In the event of an accident, most drivers know that they need to take as many photos as possible, but many aren’t sure what constitutes the right sort of photograph. Needless to say, the right photos go a long way, and can heavily affect your insurance claims process or any (touch wood) ensuing legal battles after your car accident. What photos are of use, and what pictures should you forgo altogether? After reading this article, you’ll no longer be hemming and hawing about what you need. Here are 5 important photos to take after a car accident, plus some pro tips:
1. Property damage
This includes both internal and external damage to any and all vehicles involved, and damages are done to objects, buildings, signs, and more. Apart from capturing shots of the damage incurred, do also take pictures of other useful evidence such as skid marks, glass, debris, and more.
2. Crucial details
If you prefer writing these details down, go ahead, but a more accurate method of noting down important information is to snap photos. Photos can prove to be especially helpful if you’re not feeling too sharp following an accident. You’ll need to take down details such as the other party’s full name, address, identification number, license plate number, car model and make. If there are any witnesses or bystanders nearby, do also get their details as their help could come in handy.
Take photos of your injuries as soon as you notice them, and be observant – Some injuries take time to show up. If you’re injured, take photos of your injuries over time. Please also be mindful and sensitive at the scene of the accident, and always respectfully ask permission if you need to take pictures of other injured individuals. You want to keep things as cool as possible instead of escalating tension.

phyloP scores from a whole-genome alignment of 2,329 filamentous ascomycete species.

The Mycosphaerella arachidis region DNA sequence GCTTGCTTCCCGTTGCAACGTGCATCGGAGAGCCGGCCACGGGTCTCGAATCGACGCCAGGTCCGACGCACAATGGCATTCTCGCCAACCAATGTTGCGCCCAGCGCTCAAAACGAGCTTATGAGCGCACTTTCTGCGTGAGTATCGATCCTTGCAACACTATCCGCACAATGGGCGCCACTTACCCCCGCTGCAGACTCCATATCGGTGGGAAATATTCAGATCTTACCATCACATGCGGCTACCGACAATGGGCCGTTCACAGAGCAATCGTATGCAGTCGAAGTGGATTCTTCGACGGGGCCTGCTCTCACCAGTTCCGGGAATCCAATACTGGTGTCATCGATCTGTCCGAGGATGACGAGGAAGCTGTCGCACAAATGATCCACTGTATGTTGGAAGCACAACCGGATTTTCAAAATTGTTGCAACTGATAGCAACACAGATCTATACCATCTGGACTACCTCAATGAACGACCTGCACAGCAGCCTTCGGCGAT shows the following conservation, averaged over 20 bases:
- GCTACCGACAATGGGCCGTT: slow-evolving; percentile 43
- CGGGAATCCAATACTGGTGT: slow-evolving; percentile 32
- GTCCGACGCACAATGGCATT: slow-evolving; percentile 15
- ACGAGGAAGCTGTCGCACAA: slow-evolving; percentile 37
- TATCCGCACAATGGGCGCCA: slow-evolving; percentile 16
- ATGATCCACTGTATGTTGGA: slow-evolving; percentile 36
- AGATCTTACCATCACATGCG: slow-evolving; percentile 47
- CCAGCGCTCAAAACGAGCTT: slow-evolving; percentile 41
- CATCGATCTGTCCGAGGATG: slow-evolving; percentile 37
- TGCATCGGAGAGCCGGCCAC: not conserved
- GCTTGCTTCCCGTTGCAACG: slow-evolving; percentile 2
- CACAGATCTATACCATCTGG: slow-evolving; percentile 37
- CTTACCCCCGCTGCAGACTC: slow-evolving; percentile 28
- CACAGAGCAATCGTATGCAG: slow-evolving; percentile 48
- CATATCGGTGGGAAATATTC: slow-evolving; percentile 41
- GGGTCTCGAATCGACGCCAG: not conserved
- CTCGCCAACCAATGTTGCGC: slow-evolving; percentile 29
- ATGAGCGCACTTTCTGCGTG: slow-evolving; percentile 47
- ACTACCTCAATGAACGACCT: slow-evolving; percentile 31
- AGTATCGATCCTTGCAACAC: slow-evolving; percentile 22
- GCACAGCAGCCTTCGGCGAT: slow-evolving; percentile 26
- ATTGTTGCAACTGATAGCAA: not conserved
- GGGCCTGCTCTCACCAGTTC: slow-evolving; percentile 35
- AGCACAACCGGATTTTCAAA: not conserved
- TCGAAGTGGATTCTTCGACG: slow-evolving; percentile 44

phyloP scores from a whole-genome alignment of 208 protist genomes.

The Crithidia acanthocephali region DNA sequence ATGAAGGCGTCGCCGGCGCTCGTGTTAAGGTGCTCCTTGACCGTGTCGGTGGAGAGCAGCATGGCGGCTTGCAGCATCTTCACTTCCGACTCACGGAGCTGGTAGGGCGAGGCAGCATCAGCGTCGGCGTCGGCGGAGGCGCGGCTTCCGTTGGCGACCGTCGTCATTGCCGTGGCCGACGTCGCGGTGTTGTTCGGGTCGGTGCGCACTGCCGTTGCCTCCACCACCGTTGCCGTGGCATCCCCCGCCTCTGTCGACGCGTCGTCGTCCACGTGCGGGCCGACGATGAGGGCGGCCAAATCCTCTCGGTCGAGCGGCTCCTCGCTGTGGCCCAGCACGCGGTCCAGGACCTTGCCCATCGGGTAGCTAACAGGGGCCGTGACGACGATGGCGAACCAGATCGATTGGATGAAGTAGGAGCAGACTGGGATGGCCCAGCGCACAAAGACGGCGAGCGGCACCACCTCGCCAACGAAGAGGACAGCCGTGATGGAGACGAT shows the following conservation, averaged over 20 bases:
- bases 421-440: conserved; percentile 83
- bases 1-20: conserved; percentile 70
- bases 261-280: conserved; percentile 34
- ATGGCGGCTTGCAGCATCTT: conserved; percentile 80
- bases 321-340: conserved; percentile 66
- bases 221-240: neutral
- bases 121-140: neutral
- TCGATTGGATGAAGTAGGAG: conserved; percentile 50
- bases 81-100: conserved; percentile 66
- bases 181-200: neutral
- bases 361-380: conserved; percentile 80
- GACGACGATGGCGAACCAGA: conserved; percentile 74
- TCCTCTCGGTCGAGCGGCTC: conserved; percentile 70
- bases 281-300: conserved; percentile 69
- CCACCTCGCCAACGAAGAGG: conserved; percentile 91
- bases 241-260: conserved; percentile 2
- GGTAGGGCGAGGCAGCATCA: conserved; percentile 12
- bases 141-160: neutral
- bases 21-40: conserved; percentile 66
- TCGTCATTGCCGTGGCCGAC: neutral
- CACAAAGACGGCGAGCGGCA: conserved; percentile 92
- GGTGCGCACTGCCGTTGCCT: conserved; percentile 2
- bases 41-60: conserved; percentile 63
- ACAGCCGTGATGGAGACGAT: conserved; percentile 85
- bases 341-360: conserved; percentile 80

4. Surrounding scene
Context is everything when it comes to accident assessment. Traffic lights, overgrown foliage, weather conditions, road works, and the like paint a clearer picture of the accident and aid your case. Do also take pictures of any nearby businesses – they could have security cameras that have captured helpful footage, and a picture will help you remember that you can ask for their help.
5. Personnel involved
If possible, take pictures of the third party, potential witnesses and bystanders, passengers, and any other people at the scene of the accident. Taking photos of third-party passengers is one way to protect yourself against motor insurance fraud, whilst photos of witnesses can help you remember to ask for their help if needed. Photo-taking tips Now that we’ve covered the type of photos you need to take, here are 11 pro tips, free of charge, to help make sure you’re 100% covered.
- Always take more photos than you need.
- Place an easily identifiable item in your photos so it is easier to assess the scale and size of evidence.
- Make sure that part of your vehicle is visible in close-up shots.
- Take pictures from different angles and varying distances.
- Give a great overview – Detailed and wide-angle shots are both useful.
- If injured, take images of how your injury progresses with time.
- If you’re unable to take pictures, get someone to help. Your safety always comes first.
- If you can, take images of vehicle interiors. Crucial evidence, such as whether seat belts were worn, can be uncovered from such shots.
- Where necessary, take videos.
- Do not delete your photos after passing them on to the authorities or your insurer. It is always good to have a spare copy of your evidence.
- Have… You heard of a dashcam?